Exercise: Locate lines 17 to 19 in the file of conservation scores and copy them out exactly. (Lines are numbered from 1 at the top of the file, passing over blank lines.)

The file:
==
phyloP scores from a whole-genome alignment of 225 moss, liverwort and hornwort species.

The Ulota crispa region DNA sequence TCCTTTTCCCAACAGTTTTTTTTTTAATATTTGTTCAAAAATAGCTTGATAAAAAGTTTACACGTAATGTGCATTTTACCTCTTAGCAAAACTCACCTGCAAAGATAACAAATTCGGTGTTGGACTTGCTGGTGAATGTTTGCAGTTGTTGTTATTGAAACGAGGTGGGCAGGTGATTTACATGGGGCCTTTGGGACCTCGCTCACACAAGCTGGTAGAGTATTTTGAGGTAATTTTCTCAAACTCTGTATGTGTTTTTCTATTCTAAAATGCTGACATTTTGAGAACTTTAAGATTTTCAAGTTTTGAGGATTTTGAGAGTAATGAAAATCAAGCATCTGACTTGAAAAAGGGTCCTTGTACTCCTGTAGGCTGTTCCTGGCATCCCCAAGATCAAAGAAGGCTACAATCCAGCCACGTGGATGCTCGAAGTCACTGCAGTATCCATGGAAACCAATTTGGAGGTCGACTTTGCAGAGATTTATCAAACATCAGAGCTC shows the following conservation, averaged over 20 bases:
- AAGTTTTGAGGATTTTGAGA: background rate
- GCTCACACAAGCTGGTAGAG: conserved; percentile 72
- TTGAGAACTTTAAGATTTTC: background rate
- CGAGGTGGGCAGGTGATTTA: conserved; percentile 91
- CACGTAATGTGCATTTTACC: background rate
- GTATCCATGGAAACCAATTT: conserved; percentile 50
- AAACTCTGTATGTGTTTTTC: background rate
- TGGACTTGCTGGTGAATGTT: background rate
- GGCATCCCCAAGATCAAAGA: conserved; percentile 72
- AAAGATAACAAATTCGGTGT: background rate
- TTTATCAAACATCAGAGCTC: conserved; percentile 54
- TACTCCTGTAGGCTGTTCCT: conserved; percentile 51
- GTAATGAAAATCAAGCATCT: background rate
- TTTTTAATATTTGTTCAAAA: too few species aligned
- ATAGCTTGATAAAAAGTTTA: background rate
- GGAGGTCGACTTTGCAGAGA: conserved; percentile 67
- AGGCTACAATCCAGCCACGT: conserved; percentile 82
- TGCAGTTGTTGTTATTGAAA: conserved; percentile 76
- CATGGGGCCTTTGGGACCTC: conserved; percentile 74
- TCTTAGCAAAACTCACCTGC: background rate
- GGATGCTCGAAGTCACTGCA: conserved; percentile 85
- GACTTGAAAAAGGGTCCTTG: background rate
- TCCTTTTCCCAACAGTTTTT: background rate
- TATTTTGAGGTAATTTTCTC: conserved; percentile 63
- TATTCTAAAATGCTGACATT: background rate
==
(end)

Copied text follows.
- ATAGCTTGATAAAAAGTTTA: background rate
- GGAGGTCGACTTTGCAGAGA: conserved; percentile 67
- AGGCTACAATCCAGCCACGT: conserved; percentile 82